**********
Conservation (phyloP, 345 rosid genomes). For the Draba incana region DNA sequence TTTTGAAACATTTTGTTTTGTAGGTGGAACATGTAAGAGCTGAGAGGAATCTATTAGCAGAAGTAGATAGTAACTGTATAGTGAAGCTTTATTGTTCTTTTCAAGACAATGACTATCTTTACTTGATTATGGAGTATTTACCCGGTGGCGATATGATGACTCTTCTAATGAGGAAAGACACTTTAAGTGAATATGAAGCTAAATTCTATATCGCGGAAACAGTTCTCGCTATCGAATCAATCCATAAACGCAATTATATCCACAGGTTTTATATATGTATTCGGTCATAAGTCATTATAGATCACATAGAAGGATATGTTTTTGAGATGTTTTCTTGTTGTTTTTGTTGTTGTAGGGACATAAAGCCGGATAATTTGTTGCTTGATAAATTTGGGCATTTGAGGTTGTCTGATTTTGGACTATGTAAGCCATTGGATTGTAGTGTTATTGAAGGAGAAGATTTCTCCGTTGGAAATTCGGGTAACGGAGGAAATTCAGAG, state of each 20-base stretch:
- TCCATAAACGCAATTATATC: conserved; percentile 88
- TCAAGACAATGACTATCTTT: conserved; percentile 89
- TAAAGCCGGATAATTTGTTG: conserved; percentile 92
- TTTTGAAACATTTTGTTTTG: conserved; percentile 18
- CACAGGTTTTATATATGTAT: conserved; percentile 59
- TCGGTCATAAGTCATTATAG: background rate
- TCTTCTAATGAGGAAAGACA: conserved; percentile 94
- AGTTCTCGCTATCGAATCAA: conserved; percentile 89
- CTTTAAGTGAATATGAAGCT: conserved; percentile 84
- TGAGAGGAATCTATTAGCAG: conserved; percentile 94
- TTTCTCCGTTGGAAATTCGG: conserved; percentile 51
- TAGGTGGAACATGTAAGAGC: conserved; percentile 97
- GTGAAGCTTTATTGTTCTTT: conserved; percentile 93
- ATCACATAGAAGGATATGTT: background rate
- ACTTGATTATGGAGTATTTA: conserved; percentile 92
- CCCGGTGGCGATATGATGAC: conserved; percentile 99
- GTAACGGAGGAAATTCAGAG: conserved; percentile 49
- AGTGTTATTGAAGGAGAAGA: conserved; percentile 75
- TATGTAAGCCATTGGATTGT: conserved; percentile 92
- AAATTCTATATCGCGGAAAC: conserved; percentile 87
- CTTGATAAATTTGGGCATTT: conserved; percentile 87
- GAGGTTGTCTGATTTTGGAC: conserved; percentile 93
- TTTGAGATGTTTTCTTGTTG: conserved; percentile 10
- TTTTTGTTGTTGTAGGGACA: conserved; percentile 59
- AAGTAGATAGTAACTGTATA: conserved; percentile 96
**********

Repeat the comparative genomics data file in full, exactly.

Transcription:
Conservation (phyloP, 345 rosid genomes). For the Draba incana region DNA sequence TTTTGAAACATTTTGTTTTGTAGGTGGAACATGTAAGAGCTGAGAGGAATCTATTAGCAGAAGTAGATAGTAACTGTATAGTGAAGCTTTATTGTTCTTTTCAAGACAATGACTATCTTTACTTGATTATGGAGTATTTACCCGGTGGCGATATGATGACTCTTCTAATGAGGAAAGACACTTTAAGTGAATATGAAGCTAAATTCTATATCGCGGAAACAGTTCTCGCTATCGAATCAATCCATAAACGCAATTATATCCACAGGTTTTATATATGTATTCGGTCATAAGTCATTATAGATCACATAGAAGGATATGTTTTTGAGATGTTTTCTTGTTGTTTTTGTTGTTGTAGGGACATAAAGCCGGATAATTTGTTGCTTGATAAATTTGGGCATTTGAGGTTGTCTGATTTTGGACTATGTAAGCCATTGGATTGTAGTGTTATTGAAGGAGAAGATTTCTCCGTTGGAAATTCGGGTAACGGAGGAAATTCAGAG, state of each 20-base stretch:
- TCCATAAACGCAATTATATC: conserved; percentile 88
- TCAAGACAATGACTATCTTT: conserved; percentile 89
- TAAAGCCGGATAATTTGTTG: conserved; percentile 92
- TTTTGAAACATTTTGTTTTG: conserved; percentile 18
- CACAGGTTTTATATATGTAT: conserved; percentile 59
- TCGGTCATAAGTCATTATAG: background rate
- TCTTCTAATGAGGAAAGACA: conserved; percentile 94
- AGTTCTCGCTATCGAATCAA: conserved; percentile 89
- CTTTAAGTGAATATGAAGCT: conserved; percentile 84
- TGAGAGGAATCTATTAGCAG: conserved; percentile 94
- TTTCTCCGTTGGAAATTCGG: conserved; percentile 51
- TAGGTGGAACATGTAAGAGC: conserved; percentile 97
- GTGAAGCTTTATTGTTCTTT: conserved; percentile 93
- ATCACATAGAAGGATATGTT: background rate
- ACTTGATTATGGAGTATTTA: conserved; percentile 92
- CCCGGTGGCGATATGATGAC: conserved; percentile 99
- GTAACGGAGGAAATTCAGAG: conserved; percentile 49
- AGTGTTATTGAAGGAGAAGA: conserved; percentile 75
- TATGTAAGCCATTGGATTGT: conserved; percentile 92
- AAATTCTATATCGCGGAAAC: conserved; percentile 87
- CTTGATAAATTTGGGCATTT: conserved; percentile 87
- GAGGTTGTCTGATTTTGGAC: conserved; percentile 93
- TTTGAGATGTTTTCTTGTTG: conserved; percentile 10
- TTTTTGTTGTTGTAGGGACA: conserved; percentile 59
- AAGTAGATAGTAACTGTATA: conserved; percentile 96